Hiring high-quality straight truck drivers is no easy feat right now. The demand for drivers is high, and the supply of drivers doesn’t match the current demand. That means that it’s a driver’s market, and companies must offer quality jobs that stand out to drivers to attract top talent. If you’re hiring straight truck drivers, these four tips will help you get the most out of every online or personal recruiting message.

1. Create Driver Personas

The first step to effectively hiring straight truck drivers is to know exactly who you are looking for. Driver personas are an opportunity to paint a picture of your ideal employees. What skills and endorsements do they have? Are there specific personality traits that are important to your jobs? Go beyond surface characteristics. Once you have a general idea of your ideal employees, consider what motivates these types of drivers.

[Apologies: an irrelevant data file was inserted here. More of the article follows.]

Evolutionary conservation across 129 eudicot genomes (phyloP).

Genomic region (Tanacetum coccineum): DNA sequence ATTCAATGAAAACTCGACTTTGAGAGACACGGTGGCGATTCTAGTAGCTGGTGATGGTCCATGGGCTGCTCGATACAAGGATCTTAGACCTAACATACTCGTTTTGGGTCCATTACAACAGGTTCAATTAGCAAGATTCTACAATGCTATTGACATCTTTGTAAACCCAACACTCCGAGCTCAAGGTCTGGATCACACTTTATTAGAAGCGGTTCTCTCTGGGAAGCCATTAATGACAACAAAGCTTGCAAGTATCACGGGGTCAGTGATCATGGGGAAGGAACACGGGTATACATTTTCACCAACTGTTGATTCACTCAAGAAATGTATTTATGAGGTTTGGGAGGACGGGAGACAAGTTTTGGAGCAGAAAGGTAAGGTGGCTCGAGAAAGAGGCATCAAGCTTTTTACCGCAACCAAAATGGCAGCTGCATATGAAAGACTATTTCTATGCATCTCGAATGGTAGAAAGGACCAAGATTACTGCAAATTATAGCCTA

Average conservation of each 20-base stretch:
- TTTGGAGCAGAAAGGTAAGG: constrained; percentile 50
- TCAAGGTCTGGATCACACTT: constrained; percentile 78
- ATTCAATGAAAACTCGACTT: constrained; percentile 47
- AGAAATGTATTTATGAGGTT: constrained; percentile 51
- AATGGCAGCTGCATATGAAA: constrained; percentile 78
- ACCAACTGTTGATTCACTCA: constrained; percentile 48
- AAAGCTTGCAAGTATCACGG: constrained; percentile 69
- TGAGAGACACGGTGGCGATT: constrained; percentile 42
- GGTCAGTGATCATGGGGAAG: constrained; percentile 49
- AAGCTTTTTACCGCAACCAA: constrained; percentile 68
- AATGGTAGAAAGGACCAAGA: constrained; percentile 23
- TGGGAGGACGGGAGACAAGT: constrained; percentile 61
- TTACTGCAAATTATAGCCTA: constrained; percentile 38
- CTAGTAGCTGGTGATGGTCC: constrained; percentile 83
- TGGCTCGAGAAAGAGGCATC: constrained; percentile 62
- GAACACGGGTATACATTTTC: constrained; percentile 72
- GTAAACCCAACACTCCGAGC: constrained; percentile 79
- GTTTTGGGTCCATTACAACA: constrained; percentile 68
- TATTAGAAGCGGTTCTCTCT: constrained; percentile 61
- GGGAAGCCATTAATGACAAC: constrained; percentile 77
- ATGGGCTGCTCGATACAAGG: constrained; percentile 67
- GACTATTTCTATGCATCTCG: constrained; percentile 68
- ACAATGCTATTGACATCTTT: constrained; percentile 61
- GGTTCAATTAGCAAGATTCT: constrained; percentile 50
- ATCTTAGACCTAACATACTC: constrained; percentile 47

As you develop your driver personas, study what makes straight truck drivers unique. Typically, straight truck drivers are looking for local work and regular home time. Many may have a family that they want to spend more time with. These drivers may not have a CDL A license. Their license type may give you insight into what kind of driving career that driver is looking for. A well-developed driver persona should clarify and direct recruiting efforts for hiring straight truck drivers.

2. Speak to Driver Priorities